When the ECWA Super 8 Tournament gets underway this weekend in Voorhees, N.J., one upstart wrestler has his eyes set on winning it if he can, but taking the experience all in as the main win he hopes to accomplish.

Adam Cole, currently under contract to Ring of Honor and a Combat Zone Wrestling veteran though he’s just 21 years old, was humbled to be named to participate in this weekend’s tournament and hopes to make the most of his opportunity.

Adam Cole in Ring of Honor. Photos courtesy Ring of Honor.

“The Super 8 is easily the most prestigious tournament in all of indy wrestling,” Cole told SLAM! Wrestling recently. “If you look at the list of all the guys who have won it before, they’ve all gone on to be successful. It’s just something I know I can’t take for granted and I have to go and showcase what I am all about.”

In New Jersey, Cole will compete with Austin Aries, Tommaso Ciampa, Sami Callahan, Shockwave the Robot, Rich Swann, Bobby Shields and Shiima Xion in the 15th annual running of the tournament.

In ROH, Cole and Kyle O’Reilly have been a popular tag team much of the year and garnered serious TV time on the since-canceled ROH TV show on HDNet. Cole said that when he was initially told he was going to be slotted in a tag program with O’Reilly, he frowned on the situation.

“When I signed with ROH, Kyle was signed a week later,” explained Cole. “We did a pre-show match for Dragon Gate USA and had a breakout match. We had also had a match for CHIKARA that got us some praise. Based on that, I thought ROH would put us against each other and we’d have a long feud.

“Then we found out ROH wanted us to team together and at first, that upset me. I wanted a singles direction and I’ll be honest — I was unsure of the decision to have me and Kyle team up. Then once we teamed up, I loved it and now I actually prefer tagging. Outside of the ring, Kyle and I are close friends and inside, I think we complement each others’ styles pretty well.”

Earlier this year, Cole and O’Reilly had their TV debut match against the Bravado Brothers, a match Cole said was a “dream come true.”

“To be able to say I was on TV, that match served as motivation to say that, yeah, I can do this and I can do anything,” beamed Cole. “It makes me want to work harder and be even better. I even got to sit down with my mom and watch the match and that was a really cool thing to do.”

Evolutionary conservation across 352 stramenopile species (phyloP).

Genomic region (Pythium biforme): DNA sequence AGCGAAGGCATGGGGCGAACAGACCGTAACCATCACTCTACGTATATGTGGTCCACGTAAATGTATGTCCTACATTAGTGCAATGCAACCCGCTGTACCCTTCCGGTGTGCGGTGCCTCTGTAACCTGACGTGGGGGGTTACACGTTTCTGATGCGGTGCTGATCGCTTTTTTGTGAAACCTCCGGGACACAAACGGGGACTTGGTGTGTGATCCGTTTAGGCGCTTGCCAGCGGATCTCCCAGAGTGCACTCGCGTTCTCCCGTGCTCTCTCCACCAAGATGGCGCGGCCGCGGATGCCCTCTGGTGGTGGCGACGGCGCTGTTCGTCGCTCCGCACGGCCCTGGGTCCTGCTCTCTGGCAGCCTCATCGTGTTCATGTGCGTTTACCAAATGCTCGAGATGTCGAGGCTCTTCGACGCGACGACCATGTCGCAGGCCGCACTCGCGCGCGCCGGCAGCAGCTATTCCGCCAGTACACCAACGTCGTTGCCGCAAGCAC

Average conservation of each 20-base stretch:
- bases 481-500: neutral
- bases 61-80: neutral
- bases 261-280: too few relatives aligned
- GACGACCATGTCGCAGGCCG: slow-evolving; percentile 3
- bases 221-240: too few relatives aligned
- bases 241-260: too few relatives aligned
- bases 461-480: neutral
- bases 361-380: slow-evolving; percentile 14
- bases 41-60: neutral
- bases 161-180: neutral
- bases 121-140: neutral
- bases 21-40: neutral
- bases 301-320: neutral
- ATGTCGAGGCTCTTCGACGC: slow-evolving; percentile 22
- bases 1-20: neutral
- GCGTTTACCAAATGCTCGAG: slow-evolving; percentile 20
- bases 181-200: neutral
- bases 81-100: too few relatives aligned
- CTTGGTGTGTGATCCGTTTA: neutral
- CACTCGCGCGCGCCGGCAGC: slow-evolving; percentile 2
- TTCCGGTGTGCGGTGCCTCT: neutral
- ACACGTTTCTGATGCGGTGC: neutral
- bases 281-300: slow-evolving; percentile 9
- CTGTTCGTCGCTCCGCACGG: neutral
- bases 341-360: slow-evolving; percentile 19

While not too many wrestlers will admit that they spend time with their mother, that’s part of Cole’s intrigue as an up-front, honest individual not seen a whole lot in the realm of pro sports.

“My mom is my rock,” said Cole. “She’s my best friend and is the most supportive person in my life and believes in me. I mean, how else would a mother react when her kid says that he doesn’t want to go to college and wants to be a professional wrestler and wants to get all banged up, beaten and sleep in random hotel rooms or even on gym floors? Not many. She has always known I could make it in wrestling and I don’t think I could do all of what I’ve done so far without her. She’s not a fan of wrestling, but she knows how much it means to me.

“She was at Final Battle (last December) and I singled her out in the crowd. Just an amazing woman who has always been there for me.”

But will Cole be a ROH lifer? Or would he jump to TNA or WWE if the opportunity presented itself?

“I’m very, very happy in ROH — 100 percent happy,” said Cole. “That said, I think I’d be na├»ve if I didn’t say that one day I’d like to work for WWE and have my WrestleMania moment, you know? I’d love to be a part of that, but right now, ROH is where I want to develop as a professional wrestler and we’ll see what the future holds.”

1997: Ace Darling
1998: Lance Diamond
1999: Steve Bradley
2000: Christopher Daniels
2001: Low Ki
2002: Donovan Morgan
2003: Paul London
2004: Christopher Daniels
2005: Petey Williams
2006: Davey Richards
2007: Jerry Lynn
2008: Aden Chambers
2009: Nick Logan
2010: Austin Creed